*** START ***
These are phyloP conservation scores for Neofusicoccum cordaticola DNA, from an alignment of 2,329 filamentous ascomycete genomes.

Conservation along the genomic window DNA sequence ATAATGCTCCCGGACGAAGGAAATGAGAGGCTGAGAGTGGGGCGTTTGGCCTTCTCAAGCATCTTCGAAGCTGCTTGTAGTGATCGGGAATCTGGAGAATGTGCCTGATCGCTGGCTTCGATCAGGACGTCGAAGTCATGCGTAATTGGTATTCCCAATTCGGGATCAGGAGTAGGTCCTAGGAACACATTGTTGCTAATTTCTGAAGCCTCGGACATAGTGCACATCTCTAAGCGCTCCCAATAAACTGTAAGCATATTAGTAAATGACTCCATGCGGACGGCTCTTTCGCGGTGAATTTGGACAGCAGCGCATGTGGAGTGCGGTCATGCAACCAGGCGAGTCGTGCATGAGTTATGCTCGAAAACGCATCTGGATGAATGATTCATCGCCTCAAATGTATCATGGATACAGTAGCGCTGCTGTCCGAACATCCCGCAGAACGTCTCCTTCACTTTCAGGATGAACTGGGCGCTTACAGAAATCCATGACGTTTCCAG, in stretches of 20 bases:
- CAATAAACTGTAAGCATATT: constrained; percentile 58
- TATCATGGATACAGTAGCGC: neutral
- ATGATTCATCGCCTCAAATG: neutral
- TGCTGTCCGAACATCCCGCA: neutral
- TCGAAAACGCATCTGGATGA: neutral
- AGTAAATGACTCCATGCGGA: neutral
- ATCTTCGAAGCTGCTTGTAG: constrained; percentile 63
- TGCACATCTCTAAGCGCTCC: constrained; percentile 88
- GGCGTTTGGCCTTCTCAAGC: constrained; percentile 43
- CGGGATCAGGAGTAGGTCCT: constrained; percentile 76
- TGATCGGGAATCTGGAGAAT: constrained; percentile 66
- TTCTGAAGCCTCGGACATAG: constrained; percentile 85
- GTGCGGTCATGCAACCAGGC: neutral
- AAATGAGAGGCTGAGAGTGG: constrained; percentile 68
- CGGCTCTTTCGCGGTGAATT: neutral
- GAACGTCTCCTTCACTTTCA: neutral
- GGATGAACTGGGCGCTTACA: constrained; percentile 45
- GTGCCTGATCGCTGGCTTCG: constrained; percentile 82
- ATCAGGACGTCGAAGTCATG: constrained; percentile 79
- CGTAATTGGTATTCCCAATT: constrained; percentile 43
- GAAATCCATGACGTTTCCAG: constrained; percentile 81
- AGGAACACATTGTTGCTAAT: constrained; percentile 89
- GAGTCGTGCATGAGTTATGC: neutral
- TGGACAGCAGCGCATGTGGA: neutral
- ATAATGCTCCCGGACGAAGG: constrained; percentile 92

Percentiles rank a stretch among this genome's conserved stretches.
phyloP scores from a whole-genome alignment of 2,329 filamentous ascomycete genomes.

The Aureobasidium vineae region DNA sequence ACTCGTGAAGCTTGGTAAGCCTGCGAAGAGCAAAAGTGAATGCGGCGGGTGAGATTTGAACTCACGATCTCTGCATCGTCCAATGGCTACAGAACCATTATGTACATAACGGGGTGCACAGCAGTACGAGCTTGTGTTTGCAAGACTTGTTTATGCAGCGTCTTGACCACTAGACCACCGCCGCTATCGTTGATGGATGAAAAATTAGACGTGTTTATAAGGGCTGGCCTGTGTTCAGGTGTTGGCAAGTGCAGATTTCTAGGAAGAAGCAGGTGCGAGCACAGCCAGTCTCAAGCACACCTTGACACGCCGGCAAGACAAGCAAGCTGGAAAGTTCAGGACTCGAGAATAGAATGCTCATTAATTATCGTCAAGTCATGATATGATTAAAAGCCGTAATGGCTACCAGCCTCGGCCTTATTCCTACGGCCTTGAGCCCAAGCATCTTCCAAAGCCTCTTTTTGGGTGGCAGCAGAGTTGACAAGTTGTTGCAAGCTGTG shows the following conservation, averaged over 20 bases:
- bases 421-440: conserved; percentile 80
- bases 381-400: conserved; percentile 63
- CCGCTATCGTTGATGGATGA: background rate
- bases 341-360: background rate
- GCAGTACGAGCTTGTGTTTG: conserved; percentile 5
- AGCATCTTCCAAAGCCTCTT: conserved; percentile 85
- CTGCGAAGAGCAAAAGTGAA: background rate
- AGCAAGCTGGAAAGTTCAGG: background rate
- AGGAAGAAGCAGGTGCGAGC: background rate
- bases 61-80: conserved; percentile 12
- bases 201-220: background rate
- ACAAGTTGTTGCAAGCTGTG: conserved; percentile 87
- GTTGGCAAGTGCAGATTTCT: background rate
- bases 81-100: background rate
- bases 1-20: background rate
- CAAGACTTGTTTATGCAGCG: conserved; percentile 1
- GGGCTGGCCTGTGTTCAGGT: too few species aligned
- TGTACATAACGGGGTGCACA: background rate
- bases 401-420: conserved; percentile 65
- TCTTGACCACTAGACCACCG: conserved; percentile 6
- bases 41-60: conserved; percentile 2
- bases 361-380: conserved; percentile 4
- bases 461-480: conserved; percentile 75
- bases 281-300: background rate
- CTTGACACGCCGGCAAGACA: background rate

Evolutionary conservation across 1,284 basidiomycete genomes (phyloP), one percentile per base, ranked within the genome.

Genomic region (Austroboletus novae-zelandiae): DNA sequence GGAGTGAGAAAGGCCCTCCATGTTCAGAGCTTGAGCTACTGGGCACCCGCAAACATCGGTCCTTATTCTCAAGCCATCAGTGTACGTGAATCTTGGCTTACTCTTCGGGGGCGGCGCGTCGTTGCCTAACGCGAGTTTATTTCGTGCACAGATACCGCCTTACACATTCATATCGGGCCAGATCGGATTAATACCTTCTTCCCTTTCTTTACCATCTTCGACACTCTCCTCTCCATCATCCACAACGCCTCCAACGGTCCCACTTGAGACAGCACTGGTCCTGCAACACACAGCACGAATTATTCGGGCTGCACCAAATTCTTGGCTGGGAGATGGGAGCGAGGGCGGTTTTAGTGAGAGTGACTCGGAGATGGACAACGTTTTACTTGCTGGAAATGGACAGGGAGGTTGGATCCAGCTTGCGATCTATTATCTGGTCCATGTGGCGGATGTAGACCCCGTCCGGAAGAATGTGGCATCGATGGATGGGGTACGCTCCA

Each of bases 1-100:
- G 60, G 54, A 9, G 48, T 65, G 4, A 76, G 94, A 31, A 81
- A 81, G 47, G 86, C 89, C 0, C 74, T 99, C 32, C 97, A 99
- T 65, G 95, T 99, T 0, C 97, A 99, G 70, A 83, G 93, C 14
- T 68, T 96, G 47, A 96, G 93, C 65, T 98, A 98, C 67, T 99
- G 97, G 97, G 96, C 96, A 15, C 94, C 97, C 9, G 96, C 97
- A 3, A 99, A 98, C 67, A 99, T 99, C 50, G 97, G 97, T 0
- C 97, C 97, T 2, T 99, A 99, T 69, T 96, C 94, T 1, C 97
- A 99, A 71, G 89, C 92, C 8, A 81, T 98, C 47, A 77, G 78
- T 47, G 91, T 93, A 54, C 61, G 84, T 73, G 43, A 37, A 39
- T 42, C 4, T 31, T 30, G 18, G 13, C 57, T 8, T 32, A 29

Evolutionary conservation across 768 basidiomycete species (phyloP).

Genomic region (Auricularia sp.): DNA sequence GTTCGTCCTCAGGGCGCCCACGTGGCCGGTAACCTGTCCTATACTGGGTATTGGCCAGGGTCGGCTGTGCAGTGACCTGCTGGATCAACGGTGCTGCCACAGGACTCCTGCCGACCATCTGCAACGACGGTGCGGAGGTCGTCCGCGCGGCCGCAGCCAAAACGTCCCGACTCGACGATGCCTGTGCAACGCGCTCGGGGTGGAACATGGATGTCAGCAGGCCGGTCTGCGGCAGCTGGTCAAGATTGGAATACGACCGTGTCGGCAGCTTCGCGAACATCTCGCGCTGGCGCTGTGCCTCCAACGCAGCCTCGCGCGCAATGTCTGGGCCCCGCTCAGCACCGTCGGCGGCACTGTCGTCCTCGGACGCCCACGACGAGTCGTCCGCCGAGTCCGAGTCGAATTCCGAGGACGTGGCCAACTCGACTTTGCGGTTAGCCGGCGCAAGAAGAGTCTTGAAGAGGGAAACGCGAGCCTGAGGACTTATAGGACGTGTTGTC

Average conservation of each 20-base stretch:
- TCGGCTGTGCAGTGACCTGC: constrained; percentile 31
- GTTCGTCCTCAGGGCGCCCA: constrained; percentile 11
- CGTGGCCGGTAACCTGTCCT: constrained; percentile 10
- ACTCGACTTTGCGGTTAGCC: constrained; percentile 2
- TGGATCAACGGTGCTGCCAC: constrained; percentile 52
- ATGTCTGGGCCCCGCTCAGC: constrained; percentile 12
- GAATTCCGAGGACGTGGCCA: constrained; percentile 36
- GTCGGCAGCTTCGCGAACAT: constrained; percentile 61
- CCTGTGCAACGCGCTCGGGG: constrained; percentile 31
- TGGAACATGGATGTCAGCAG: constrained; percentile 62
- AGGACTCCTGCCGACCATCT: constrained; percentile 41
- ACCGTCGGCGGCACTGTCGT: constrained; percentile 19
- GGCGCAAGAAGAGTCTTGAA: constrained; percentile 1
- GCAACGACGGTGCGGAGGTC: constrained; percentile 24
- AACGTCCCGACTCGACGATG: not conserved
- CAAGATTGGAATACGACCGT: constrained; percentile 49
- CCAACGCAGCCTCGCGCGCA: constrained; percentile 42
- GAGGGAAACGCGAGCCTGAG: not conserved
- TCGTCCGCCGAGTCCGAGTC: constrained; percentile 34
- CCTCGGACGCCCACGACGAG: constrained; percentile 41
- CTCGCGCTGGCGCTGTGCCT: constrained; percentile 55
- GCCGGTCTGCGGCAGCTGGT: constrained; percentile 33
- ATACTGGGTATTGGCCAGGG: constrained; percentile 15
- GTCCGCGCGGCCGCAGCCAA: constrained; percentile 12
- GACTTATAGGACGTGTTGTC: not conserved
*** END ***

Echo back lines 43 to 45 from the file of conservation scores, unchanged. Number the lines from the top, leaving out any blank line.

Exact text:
- GTTGGCAAGTGCAGATTTCT: background rate
- bases 81-100: background rate
- bases 1-20: background rate